Scenario 1, which is the analysis of consumption and capacity, leads Victoria’s recycling system to meet zero plastic waste by the targeted year without having to exert as much effort as in the current plan, while keeping over-time expenses steady. This scenario, despite its statistical viability, is less likely to happen due to concerns about its long-term effect, its practicality, and increases in behavioral resistance. Any ZW approach should consider long-term effects into consideration. For example, encouraging people to reuse their plastic waste can save energy from having to recycle it, can reduce emission, and can reduce the overall consumption. On the same note, approaches without improving recycling capability-based factors like sorting efficiency, reuse rate, and recyclability are inefficient and impractical. The fact that scenario 1 reduces consumption and increases recycling capacity will result in an overwhelming increase in recovered material waiting to go for reprocessing. Consequently, if those recovered materials were to go into local reprocessing, the recyclability rate should increase on its own to accommodate the changes. To further support the argument, the fact that recycling capacity increases without increasing sorting efficiency and recyclability means that a huge number of the same technologically inefficient recycling facilities are being built, which again leads to the long-term environmental concern. Lastly, reducing plastic consumption at a certain rate over a long period of time might attract increase in behavioral resistance from consumers. The key to minimizing this concern is to take steps such as proper educational campaigns, strategical studies, and council coordination, which are not applicable in this scenario. This argument explains the projected low effort, where much of it only caters towards drafting policies on plastic consumption. Nonetheless, this scenario provides importance to how significant plastic consumption and recycling capacity are to recycling systems. It serves as an important piece of the puzzle towards the understanding of their relationships.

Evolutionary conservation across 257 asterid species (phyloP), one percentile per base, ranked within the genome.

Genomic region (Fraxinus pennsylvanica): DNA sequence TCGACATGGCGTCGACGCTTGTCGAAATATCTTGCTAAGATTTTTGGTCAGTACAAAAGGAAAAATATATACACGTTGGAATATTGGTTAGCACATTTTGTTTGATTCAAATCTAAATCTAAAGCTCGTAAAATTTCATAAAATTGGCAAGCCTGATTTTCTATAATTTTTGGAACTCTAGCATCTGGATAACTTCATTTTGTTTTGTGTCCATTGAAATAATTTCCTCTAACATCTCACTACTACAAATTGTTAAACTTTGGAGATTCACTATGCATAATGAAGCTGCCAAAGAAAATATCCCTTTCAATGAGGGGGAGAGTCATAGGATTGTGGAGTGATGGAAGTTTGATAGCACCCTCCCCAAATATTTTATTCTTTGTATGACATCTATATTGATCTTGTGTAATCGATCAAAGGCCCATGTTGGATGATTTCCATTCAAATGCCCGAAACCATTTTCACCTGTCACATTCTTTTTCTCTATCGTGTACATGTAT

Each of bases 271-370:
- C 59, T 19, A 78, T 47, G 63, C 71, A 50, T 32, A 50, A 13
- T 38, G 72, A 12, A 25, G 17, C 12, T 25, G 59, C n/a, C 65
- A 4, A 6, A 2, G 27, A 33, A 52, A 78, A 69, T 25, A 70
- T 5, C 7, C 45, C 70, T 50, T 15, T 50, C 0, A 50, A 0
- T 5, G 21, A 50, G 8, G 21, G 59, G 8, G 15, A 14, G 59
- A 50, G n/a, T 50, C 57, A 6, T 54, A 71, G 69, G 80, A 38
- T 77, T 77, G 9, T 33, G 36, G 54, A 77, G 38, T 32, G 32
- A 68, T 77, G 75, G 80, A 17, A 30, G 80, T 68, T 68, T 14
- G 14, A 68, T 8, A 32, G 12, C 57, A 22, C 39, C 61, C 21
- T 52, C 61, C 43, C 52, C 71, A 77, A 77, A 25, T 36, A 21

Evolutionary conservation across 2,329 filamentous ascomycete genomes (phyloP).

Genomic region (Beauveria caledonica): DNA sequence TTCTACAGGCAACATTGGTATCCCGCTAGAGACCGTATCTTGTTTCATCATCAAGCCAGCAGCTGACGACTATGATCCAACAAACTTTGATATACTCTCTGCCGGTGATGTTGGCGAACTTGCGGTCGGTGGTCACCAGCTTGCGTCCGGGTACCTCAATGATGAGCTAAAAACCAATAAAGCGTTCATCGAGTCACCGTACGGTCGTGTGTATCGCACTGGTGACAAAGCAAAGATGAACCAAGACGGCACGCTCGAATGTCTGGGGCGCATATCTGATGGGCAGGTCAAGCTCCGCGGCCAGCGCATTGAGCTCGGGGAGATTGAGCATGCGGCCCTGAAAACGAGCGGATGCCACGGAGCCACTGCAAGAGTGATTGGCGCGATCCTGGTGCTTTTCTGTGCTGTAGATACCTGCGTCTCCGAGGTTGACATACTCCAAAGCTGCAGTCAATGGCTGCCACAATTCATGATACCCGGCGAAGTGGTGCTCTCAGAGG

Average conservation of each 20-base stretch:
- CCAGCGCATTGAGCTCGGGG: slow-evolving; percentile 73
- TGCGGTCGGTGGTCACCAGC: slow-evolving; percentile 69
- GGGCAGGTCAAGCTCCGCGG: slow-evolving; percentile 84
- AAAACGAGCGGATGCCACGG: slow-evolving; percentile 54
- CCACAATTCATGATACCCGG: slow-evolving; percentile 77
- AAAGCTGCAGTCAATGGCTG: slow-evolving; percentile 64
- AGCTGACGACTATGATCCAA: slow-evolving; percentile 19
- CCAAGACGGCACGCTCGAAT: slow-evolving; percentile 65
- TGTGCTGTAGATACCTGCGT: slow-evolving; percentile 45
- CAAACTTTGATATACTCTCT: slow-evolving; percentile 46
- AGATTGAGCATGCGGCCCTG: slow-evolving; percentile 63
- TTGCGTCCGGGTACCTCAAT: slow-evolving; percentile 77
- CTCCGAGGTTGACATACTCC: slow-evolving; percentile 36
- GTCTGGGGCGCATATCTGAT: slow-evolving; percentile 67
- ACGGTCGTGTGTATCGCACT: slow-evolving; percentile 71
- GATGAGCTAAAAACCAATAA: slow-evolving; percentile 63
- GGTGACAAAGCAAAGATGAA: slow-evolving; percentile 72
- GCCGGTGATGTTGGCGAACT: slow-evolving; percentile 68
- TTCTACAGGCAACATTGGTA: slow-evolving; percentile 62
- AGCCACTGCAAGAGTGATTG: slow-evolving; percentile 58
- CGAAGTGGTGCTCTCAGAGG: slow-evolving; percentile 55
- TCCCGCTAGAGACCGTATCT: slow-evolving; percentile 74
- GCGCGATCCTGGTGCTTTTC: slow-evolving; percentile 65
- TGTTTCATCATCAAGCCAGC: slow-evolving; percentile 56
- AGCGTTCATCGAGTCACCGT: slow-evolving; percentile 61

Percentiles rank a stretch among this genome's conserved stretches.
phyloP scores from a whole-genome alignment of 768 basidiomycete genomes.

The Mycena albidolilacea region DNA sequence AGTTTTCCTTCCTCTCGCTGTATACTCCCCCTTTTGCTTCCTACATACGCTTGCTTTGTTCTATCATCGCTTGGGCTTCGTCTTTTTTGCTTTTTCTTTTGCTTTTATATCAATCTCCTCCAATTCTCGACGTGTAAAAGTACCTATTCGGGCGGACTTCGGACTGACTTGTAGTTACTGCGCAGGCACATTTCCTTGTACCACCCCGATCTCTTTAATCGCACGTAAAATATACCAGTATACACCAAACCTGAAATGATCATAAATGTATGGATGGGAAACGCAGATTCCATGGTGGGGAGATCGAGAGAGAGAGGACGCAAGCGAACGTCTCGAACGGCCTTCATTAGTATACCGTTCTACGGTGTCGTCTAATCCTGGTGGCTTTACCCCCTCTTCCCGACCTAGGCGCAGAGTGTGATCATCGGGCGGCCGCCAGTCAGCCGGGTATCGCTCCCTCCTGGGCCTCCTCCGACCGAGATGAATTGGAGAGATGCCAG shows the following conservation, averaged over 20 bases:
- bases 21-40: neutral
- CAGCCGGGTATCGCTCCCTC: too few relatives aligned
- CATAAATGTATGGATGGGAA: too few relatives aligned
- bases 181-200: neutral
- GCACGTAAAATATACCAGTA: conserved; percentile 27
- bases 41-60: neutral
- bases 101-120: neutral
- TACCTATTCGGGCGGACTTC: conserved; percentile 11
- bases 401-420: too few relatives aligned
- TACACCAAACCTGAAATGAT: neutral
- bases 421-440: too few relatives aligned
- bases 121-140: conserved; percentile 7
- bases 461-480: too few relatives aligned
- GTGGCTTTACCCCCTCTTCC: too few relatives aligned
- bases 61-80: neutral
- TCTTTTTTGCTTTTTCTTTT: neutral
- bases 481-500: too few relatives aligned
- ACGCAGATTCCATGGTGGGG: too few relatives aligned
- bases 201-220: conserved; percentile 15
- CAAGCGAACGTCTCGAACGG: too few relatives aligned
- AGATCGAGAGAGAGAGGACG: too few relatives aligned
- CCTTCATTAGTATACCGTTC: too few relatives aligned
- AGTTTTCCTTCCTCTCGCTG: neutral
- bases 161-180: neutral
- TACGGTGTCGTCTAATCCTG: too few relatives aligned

A simple cost-benefit analysis would favor scenario 1 considerably since it requires less cost and effort to reach ZW when compared to the baseline scenario and would provide a similar effect towards boosting the economy through businesses and employment. However, this scenario lacks in practicality without taking much consideration of behavioral resistance and is only viable for short-term perspectives. This claim can be supported by the finding from Krystyna A. Stave of University of Nevada, Las Vegas, where the author suggests that increasing processing capacity and alternative disposal capacity could bring waste down to zero with lesser cost and effort; however, waste begins to increase eventually and further improvement to consumer diversion rate, waste in products, and consumption are needed to kept the waste at zero [43